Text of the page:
Draytons scales back mine plan as protest mounts, video

OPPOSED: Gai Waterhouse campaigning against Drayton Coal.
OPPOSED: Gai Waterhouse campaigning against Drayton Coal.

DRAYTON Coal has scaled back plans for its controversial Drayton South mine in response to mounting pressure for the government to reject  the project.

Under the revised plans, submitted in February and released by the Department of Planning yesterday, the mine would not be seen by neighbouring horse studs.

It came on the same day that the Hunter Thoroughbred Breeders Association launched a campaign against the mine featuring 27 representatives from the horse racing, tourism and agriculture industries.

Celebrated horse trainer Gai Waterhouse said protecting the Hunter Valley’s thoroughbred industry from the impacts of coalmining was a ‘‘no brainer’’.

The Hunter Thoroughbred Breeders Association also released a YouTube video yesterday titled Save the Hunter Valley.

‘‘Supporting this campaign is a no brainer.  We have an international asset, one of the world’s best breeding grounds, right here in NSW’s Hunter Valley,’’ Ms Waterhouse said.

‘‘It beggars belief that they are threatened by mining.  Premier O’Farrell, this industry should be protected.’’

The Planning Assessment Commission recommended in December that the previous Drayton South mine proposal should not be approved. It said the mine would threaten the region’s economic diversity and air and water quality. 

A Hunter Thoroughbred Breeders Association spokeswoman said it was reviewing the revised mine plan. 

Anglo American’s Drayton South project director Rick Fairhurst said the revised mine plan was a positive step forward for the project and the 500 employees and 140 local businesses that depend on continued work.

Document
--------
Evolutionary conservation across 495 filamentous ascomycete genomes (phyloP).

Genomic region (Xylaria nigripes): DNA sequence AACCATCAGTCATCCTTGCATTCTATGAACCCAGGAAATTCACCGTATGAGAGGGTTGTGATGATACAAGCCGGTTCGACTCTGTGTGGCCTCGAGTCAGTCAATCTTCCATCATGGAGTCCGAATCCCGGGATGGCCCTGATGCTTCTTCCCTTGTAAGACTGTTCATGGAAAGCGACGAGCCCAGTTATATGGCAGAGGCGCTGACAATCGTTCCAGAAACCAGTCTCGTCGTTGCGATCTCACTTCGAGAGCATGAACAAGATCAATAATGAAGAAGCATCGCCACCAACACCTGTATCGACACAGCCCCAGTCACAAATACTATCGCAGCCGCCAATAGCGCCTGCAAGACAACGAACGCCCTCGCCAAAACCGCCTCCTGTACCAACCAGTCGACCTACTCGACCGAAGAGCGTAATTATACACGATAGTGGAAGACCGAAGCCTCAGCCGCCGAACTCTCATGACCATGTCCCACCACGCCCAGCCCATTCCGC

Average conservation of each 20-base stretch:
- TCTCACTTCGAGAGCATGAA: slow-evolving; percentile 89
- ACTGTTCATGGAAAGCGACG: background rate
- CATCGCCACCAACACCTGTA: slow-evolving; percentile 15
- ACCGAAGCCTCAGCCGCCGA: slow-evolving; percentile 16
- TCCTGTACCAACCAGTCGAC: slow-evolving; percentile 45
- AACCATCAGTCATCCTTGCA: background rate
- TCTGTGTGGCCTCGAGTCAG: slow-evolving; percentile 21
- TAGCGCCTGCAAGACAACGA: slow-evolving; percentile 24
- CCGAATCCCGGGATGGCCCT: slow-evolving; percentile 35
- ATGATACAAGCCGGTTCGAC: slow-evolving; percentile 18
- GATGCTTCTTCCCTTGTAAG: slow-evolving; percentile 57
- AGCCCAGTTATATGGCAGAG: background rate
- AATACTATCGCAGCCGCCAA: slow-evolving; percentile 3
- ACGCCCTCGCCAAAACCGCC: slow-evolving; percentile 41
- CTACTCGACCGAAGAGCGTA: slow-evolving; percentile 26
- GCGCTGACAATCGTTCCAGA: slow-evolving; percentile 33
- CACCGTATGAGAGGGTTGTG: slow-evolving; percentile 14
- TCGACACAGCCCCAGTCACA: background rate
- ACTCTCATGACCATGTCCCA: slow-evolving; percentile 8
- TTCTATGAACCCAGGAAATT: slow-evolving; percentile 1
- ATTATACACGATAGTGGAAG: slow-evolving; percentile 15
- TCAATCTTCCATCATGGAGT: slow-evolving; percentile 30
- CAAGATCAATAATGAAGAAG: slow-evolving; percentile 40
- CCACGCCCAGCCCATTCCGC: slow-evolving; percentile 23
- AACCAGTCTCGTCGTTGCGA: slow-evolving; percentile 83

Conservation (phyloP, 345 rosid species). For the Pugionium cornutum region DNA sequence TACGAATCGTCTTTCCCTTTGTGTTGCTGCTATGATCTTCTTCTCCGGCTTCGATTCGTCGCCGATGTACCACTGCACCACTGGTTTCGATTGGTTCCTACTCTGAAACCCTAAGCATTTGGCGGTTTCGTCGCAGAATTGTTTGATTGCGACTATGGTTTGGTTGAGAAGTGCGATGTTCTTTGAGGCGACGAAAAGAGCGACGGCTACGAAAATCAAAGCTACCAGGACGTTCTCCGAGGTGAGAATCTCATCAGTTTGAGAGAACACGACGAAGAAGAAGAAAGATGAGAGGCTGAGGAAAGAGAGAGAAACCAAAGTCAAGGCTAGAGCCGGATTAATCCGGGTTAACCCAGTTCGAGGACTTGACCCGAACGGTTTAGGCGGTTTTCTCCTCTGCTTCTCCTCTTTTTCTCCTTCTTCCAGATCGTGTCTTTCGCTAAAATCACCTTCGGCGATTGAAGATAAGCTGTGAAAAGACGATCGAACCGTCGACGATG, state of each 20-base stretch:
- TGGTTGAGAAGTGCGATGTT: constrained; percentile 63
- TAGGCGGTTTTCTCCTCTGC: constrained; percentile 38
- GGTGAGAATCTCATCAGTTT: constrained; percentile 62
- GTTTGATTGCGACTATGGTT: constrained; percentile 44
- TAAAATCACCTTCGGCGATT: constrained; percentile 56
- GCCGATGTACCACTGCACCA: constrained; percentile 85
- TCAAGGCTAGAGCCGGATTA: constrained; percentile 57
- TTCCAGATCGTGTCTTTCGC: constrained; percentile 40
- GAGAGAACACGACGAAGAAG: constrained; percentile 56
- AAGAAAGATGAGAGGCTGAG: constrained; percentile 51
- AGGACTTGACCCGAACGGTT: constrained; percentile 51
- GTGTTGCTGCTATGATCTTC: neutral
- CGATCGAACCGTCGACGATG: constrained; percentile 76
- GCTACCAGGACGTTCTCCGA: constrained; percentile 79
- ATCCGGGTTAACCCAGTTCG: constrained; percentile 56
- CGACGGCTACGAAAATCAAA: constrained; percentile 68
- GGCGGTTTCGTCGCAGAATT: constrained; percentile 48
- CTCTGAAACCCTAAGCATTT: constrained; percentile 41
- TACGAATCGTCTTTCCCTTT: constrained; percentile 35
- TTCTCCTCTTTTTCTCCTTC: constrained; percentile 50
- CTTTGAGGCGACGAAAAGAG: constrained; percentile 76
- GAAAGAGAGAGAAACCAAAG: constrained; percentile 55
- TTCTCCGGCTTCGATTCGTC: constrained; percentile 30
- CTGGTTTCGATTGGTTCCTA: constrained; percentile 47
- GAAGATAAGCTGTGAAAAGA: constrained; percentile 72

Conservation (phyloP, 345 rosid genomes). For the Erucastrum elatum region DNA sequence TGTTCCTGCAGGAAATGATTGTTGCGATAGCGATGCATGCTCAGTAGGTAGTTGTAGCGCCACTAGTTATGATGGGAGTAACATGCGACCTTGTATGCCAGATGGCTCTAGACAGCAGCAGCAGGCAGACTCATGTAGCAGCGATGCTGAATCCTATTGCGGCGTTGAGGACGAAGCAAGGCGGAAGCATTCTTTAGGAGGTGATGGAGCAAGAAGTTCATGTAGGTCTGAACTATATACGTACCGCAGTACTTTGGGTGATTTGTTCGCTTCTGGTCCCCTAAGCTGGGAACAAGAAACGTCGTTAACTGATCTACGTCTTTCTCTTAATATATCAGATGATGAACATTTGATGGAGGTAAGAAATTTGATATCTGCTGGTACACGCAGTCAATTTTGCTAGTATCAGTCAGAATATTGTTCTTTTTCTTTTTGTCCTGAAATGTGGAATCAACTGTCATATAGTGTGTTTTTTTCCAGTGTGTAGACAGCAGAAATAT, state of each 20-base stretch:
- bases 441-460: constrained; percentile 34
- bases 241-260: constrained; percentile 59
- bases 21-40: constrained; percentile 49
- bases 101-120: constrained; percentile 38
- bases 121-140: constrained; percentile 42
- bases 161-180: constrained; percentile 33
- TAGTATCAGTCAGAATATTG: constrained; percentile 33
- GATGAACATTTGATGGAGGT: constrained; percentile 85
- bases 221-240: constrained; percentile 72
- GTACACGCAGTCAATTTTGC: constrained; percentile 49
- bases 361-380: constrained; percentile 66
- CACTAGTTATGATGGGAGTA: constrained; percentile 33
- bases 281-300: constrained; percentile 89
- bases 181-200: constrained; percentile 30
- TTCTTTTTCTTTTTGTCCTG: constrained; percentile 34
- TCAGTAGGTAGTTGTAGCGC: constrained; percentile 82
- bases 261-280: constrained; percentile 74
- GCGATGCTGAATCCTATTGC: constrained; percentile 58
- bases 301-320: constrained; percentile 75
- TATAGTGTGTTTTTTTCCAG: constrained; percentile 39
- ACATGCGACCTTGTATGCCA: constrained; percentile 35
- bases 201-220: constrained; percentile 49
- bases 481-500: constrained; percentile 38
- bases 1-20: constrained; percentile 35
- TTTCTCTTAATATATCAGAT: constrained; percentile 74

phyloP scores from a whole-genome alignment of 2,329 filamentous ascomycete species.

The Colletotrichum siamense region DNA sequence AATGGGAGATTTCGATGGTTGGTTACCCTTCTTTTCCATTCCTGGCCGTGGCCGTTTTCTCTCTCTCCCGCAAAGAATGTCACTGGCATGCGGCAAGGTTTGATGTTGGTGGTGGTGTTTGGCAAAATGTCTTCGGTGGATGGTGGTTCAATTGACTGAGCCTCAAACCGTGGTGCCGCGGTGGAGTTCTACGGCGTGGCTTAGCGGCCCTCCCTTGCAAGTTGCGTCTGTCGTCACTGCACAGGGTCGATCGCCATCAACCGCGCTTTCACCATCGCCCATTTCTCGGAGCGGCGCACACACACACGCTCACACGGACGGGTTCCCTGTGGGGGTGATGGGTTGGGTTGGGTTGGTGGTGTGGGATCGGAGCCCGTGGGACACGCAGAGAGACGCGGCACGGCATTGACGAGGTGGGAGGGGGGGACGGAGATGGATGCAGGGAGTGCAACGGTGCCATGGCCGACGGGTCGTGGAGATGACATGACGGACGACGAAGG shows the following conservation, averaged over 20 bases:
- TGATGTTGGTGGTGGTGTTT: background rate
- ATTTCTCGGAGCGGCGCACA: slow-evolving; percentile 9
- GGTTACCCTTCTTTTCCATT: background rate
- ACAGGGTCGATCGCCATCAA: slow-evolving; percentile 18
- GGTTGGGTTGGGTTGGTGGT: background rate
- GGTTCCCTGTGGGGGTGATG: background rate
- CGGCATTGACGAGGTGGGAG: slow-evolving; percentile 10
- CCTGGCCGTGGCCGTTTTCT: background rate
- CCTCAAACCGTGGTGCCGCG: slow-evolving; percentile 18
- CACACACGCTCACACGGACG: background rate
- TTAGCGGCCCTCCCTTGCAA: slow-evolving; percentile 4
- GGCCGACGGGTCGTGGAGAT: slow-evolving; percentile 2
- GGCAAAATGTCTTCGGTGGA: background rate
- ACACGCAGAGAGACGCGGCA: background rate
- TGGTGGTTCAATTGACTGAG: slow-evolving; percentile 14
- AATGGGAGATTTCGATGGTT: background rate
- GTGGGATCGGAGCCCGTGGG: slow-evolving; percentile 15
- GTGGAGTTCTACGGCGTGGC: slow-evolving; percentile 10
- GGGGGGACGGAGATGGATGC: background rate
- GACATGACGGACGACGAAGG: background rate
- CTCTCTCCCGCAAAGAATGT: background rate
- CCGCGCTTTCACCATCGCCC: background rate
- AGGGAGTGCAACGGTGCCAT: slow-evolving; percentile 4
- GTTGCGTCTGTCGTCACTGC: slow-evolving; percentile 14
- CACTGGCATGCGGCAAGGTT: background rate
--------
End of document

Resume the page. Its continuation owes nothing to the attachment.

“Drayton South is an important project securing the economic prosperity of the Hunter Valley and would mean hundreds of direct jobs for local people as well as flow on benefits to the region,’’ he said. 

“When we presented to the PAC last October, we strongly believed we had already made the right changes to the mine plan to allow us to continue to work alongside other industries and our thoroughbred horse breeding neighbours. 

“However, in light of the PAC report on the project and our commitment to coexistence, we have agreed to make even further changes to the mine plan.’’

NSW Minerals Council chief executive Stephen Galilee said it was important to reach a compromise to protect workers in all Upper Hunter industries, including the 500 miners at Drayton.

‘‘We should be working together to find a compromise that saves the jobs of the 500 Drayton miners, as well as those in other local industries,’’ Mr Galilee said. ‘‘Thoroughbred breeding and mining have much in common. Both provide important jobs for local people. Both have  impacts that can be controversial, whether it be the social impacts of gambling or the environmental impacts of mining.’’